By the time the families we’ll be following for this episode were living and working in South Bend, Jim Crowism, a term used to describe the racist attitudes, policies and laws from the late 1800s to the 1960s, was a strong force in cities throughout America, including South Bend. In Better Homes of South Bend, author Gabrielle Robinson writes of the Black citizens of her city:

Voice actor reading from Better Homes of South Bend: “They met Jim Crow at every step; whether they were at work… or at home…whether they were shopping and served only after white customers had been helped or could enter city hotels and restaurants only as bellboys and waiters.”

Beckley: Decades of redlining had forced the majority of South Bend’s Black population into rentals in the area surrounding the Studebaker plant, which was also one of the main employers of African Americans in South Bend. In two developments just one block from the immense, smoking factory – Maggie’s Court and Horse’s Alley – 54 families were crowded together in 44 small rental houses.


Beckley: Those who didn’t live in that most densely populated areas often rented nearby federal defense homes.

These homes had been built to accommodate the rapidly expanding African American population during World War II and were prefabricated homes supplied, as their name suggests, by the federal government. These were meant to be temporary structures, constructed quickly and to be torn down after the war. That had never happened due to the continued lack of housing for African Americans in South Bend and the refusal of white residents to allow desegregation.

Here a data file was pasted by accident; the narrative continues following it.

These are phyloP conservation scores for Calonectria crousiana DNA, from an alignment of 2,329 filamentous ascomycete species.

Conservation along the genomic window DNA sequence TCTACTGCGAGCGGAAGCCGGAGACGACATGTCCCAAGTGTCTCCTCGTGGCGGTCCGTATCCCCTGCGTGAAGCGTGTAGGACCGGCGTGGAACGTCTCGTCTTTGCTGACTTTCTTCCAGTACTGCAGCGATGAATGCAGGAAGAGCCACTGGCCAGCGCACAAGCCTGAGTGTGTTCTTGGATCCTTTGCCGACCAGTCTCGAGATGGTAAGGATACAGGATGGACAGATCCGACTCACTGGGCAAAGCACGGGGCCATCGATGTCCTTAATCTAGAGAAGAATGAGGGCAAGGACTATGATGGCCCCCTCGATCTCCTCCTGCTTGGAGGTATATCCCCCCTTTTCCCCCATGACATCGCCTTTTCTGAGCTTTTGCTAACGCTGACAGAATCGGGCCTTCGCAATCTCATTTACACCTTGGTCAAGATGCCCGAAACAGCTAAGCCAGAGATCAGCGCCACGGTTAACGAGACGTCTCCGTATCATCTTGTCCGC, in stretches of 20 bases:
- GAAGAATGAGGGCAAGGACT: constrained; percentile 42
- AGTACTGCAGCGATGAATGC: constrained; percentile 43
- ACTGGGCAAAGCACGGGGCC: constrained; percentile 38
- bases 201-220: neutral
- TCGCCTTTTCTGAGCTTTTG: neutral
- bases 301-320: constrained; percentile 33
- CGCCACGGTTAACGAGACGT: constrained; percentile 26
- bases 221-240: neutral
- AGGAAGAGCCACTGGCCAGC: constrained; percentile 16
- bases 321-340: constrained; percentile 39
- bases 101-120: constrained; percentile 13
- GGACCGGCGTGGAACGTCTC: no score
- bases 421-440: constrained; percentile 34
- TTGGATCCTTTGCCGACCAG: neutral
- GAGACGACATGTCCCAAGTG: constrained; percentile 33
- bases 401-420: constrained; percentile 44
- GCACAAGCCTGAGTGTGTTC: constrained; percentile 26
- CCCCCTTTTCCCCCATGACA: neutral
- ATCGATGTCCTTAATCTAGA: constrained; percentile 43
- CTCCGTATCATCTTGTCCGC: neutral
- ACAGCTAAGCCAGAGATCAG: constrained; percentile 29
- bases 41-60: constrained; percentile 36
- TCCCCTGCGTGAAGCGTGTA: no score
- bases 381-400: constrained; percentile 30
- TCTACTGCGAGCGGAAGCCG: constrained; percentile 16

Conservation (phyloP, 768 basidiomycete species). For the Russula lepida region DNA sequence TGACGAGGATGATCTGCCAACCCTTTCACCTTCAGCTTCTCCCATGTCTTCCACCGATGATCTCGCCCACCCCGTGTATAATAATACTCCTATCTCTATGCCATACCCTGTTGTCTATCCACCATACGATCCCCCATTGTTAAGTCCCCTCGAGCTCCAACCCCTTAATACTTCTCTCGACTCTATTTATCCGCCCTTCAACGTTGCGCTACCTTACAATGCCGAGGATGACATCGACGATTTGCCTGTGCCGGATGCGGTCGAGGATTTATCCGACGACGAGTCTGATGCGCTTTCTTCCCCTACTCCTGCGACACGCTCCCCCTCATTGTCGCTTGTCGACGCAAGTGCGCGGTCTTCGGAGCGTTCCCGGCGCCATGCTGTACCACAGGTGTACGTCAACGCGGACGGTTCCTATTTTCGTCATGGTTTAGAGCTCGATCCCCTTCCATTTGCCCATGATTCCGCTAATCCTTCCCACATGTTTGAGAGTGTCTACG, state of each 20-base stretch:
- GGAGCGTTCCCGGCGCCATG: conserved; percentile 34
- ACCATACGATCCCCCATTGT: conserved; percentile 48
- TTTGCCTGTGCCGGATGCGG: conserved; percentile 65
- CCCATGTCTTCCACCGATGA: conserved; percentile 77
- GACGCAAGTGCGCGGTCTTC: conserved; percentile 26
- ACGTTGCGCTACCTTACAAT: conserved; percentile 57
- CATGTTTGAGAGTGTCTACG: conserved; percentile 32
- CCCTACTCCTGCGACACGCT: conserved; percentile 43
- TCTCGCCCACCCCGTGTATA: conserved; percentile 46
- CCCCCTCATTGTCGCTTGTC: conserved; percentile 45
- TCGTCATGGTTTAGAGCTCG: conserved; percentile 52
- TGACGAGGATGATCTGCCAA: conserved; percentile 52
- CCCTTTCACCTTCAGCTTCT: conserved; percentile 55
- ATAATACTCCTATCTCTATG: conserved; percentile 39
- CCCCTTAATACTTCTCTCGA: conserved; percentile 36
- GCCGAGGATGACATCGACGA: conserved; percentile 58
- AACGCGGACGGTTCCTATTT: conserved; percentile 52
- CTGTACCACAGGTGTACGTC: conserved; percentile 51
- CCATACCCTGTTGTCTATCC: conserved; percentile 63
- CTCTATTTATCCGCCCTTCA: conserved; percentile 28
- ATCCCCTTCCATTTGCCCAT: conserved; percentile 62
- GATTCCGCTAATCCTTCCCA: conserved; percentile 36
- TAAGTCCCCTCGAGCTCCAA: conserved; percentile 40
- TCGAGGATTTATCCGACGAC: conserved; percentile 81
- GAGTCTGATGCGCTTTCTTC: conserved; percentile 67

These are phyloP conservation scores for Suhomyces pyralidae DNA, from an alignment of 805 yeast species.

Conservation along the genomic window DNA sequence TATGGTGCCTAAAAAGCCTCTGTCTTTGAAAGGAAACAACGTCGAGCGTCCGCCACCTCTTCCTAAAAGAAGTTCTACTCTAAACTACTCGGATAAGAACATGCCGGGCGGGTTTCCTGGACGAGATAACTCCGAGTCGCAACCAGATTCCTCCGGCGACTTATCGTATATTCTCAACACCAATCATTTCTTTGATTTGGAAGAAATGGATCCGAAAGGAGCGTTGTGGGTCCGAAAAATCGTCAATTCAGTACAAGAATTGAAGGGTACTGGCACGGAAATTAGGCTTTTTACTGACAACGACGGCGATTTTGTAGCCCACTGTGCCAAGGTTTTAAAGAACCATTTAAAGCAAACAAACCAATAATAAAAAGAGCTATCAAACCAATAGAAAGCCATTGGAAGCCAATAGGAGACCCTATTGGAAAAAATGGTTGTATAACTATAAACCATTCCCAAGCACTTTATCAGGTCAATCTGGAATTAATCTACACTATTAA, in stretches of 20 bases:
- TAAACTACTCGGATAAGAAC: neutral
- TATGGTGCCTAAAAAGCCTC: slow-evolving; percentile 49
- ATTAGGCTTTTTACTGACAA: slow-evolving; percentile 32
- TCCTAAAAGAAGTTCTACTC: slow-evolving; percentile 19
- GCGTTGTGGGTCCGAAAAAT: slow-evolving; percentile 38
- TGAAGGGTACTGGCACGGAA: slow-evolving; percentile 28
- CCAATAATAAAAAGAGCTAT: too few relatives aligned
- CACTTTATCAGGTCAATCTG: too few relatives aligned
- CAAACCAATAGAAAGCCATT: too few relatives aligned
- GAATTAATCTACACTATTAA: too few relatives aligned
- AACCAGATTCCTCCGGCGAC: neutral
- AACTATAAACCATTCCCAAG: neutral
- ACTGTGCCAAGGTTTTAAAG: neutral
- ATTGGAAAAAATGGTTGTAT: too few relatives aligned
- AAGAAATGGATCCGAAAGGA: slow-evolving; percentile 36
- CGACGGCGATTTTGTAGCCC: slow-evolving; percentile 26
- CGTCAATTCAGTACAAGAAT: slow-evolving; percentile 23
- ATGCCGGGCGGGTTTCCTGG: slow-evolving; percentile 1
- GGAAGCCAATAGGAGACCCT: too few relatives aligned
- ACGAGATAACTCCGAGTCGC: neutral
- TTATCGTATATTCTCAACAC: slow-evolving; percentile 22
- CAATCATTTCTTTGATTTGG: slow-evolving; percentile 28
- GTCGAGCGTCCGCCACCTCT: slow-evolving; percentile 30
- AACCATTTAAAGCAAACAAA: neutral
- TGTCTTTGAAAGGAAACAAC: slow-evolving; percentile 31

Beckley: Even if white residents were willing to sell their homes to a Black family, they would have been hard pressed to find a realtor willing to help navigate the process. Up until 1950, the official code of ethics of the National Association of Real Estate Brokers stated,

Voice actor reading from Code of Ethics: “A realtor should never be instrumental in introducing into a neighborhood a character of property or occupancy, members of any race or nationality, or any individual whose presence would clearly be detrimental to property values in the neighborhood.”

Beckley: After 1950, this portion of the code was amended to remove “race or nationality,” but that didn’t lead to any change in their practices – redlining, racially restrictive covenants, and general racism worked together to keep the Black families of South Bend from owning land in large swaths of the city.

It was in this context that several families gathered after church on Sunday, May 21, 1950 to take matters into their own hands. Their plan was to form a housing cooperative. Through this co-op, which they named Better Homes of South Bend, the families hoped to achieve what few had done before – own their own homes, outside of the industrial slums they had been relegated to for their whole lives. The idea was for them to pool their money and resources to purchase several undeveloped lots. The co-op would obtain a mortgage loan to start the construction and then each individual family would, with the co-ops help, obtain their own mortgage to finish construction.